Few theater-makers mess with their creation’s free will quite like Stephen Sondheim. His 1987 musical, Into the Woods, is a masterclass on fourth wall breaking, and the dramatic tonal shift in Act II is always as exciting to watch as it is difficult to pull off.
A play on classic fairytales, Into the Woods is a mature exploration of morality, love, and whether people are ever truly good or bad. As the plot progresses, lives are entangled, and relationships are formed — for better or for worse.
Into the Woods is heavily formulaic in that comedic beats and technical elements are built into the first act in such a way that discourages reinvention. Sondheim crafted a ridiculously tight show, and our intrepid directors must decide if they want to reimagine Into the Woods simply for the sake of reimagination, or if they would rather focus on the journey into humanity that Sondheim has offered up on a silver platter. The Arlington Players have chosen to run with the latter — and their production of Into the Woods pulls it off nicely.
In Act I, director Krissy McGregor and set designer Bill Murray have worked together to create a classic three-panel setup. Murray created some interesting moments while adhering to tried-and-true ideas, and it was refreshing to see the middle panel depicting the Baker’s house pulled straight up and off the deck rather than brought into a wing. Murray and his team made a good choice in using the largest pieces as framing devices, essentially nixing smaller pieces.
Director McGregor opted to don her choreographer hat to convey moments otherwise supported by set pieces — like Cinderella’s stepfamily attending the ball. Instead of a cumbersome carriage set piece, McGregor inserted a twist on a traveling triplet. This solidifies the stepfamily as a unit and takes advantage of the trot built into the dance move. Simple adjustments like this cut out the need for superfluous tech and allow transitions to be seamless and fun to watch. Take notes!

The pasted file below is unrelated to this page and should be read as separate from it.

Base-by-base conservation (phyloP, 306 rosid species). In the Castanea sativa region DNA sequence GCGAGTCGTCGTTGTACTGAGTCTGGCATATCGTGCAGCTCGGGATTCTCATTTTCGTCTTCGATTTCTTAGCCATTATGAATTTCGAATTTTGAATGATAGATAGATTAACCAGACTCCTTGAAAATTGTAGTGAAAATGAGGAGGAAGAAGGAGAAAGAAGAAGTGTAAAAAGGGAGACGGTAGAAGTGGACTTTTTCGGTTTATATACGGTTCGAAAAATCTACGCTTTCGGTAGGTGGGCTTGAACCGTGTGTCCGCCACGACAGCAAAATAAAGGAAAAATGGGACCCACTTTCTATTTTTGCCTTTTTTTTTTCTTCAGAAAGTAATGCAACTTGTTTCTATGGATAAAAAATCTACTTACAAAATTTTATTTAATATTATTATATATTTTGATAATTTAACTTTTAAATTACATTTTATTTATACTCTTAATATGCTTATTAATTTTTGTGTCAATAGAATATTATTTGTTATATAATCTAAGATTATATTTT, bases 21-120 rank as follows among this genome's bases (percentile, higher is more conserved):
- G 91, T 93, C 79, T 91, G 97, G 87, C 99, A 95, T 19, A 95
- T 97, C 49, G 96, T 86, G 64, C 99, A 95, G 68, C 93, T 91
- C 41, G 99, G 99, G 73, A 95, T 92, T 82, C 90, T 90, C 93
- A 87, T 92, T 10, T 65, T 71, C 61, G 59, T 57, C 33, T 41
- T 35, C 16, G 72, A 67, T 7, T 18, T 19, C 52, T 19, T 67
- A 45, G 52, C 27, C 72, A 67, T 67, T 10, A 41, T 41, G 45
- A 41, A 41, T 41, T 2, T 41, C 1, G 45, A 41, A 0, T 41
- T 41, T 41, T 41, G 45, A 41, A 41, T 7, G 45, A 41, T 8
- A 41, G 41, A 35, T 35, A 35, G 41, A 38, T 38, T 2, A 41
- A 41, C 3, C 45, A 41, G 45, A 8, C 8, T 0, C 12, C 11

The cast is stuffed with talent, with every actor in possession of a beautifully dexterous voice. Some standouts include Cody Boehm, whose Cinderella is refreshingly dry and just the tiniest bit disillusioned. Boehm is a true Sondheim soprano with a voice like melted butter, and her relationship with Little Red (AnnaBelle Lowe) shines through in “No One Is Alone” — with Lowe matching her both in emotional refinement and singing chops. Another gorgeous moment came to fruition with “No More,” the duet between The Baker (Chris D’Angelo) and the Mysterious Man (Rene “Kieth” Flores). D’Angelo’s and Flores’ voices are a match made in heaven, and McGregor plopped a cherry on top of a delicious sundae by sticking D’Angelo on a rock and having Flores hover near him uncertainly for the entirety of the number. She hit the nail on the head; we don’t need any fancy staging here. The score speaks for itself — and the actors can certainly carry it off.
Warning: spoilers ahead. Usually, The Narrator (Grey Moszkowski) recites these fairytales as if from a novel — à la Grimm Bros. However, in TAP’s production, the characters are being written into cognition before our very eyes. In Act I, The Narrator produces a piece of paper and quill before the first chord is struck. He is making it up as he goes along. This is a colossal twist on the material with mixed results.
Moszkowski’s Narrator is appropriately sadistic, and we empathize with the rest of the cast when he is accused of messing with the story. However, if we’re going ahead with the narrator/author idea, the ensuing chaos must be flawlessly motivated. When The Narrator is axed, some characters — like The Steward (Morgan DeHart) — are left at a crossroads. Some embrace the role The Narrator has foisted upon them. In The Steward’s case, he is doomed to the role of stooge — intent on carrying out punitive justice for the greater good. Some characters grow and change, and some are punished for their wrongs. Does The Baker’s Wife (played by the incomparable Odette Gutierrez del Arroyo) perish because she has gained full autonomy and would have steered the plot in a direction not originally prescribed by The Narrator? Is this some leftover retribution The Narrator had in store for her, but the process was botched because he was cut off halfway through his artistic process? Adding a tertiary layer to the plot was an interesting idea — but how meta do we really want to get?
This pseudo-creator choice was a bold one and leaves us with more questions than answers. TAP’s production can stand on its own without added elements. TAP came through with an impeccable cast and smart tech, and that, in and of itself, is enough.
Running Time: Three hours with one 15-minute intermission.
Into the Woods plays through October 8, 2023, presented by The Arlington Players performing at the Thomas Jefferson Community Theatre, 125 South Old Glebe Road, Arlington, VA. Tickets ($30 for adults, $25 for seniors and military, and $20 for students and children) can be purchased online or by calling The Box Office at 703-549-1063.
The cast, creative, and production credits are online here.